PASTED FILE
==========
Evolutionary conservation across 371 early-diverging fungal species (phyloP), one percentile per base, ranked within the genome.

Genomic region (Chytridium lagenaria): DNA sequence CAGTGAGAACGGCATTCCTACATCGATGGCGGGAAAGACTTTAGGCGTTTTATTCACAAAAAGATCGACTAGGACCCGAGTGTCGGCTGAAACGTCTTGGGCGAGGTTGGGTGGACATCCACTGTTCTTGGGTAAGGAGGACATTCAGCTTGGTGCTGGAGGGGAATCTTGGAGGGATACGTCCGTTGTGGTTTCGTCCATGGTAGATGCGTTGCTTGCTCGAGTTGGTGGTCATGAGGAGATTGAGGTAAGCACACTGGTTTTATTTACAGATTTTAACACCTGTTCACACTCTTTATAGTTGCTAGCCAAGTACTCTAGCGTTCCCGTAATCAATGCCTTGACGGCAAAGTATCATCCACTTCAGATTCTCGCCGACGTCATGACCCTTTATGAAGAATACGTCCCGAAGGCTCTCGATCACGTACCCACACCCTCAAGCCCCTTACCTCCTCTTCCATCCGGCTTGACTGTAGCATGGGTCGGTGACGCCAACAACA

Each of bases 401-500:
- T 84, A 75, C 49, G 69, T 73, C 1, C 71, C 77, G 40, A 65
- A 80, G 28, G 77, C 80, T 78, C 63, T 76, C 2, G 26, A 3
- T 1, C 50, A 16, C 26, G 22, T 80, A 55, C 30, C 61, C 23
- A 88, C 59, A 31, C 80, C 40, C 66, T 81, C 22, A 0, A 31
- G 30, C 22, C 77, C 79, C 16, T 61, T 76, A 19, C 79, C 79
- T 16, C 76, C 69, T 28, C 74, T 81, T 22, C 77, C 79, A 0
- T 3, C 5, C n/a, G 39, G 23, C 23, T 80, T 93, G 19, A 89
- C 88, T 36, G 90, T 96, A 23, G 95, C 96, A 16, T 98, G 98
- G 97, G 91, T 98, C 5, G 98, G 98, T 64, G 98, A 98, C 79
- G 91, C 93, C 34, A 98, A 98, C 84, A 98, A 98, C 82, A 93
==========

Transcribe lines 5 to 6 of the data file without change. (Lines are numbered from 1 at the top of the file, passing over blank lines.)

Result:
- A 80, G 28, G 77, C 80, T 78, C 63, T 76, C 2, G 26, A 3
- T 1, C 50, A 16, C 26, G 22, T 80, A 55, C 30, C 61, C 23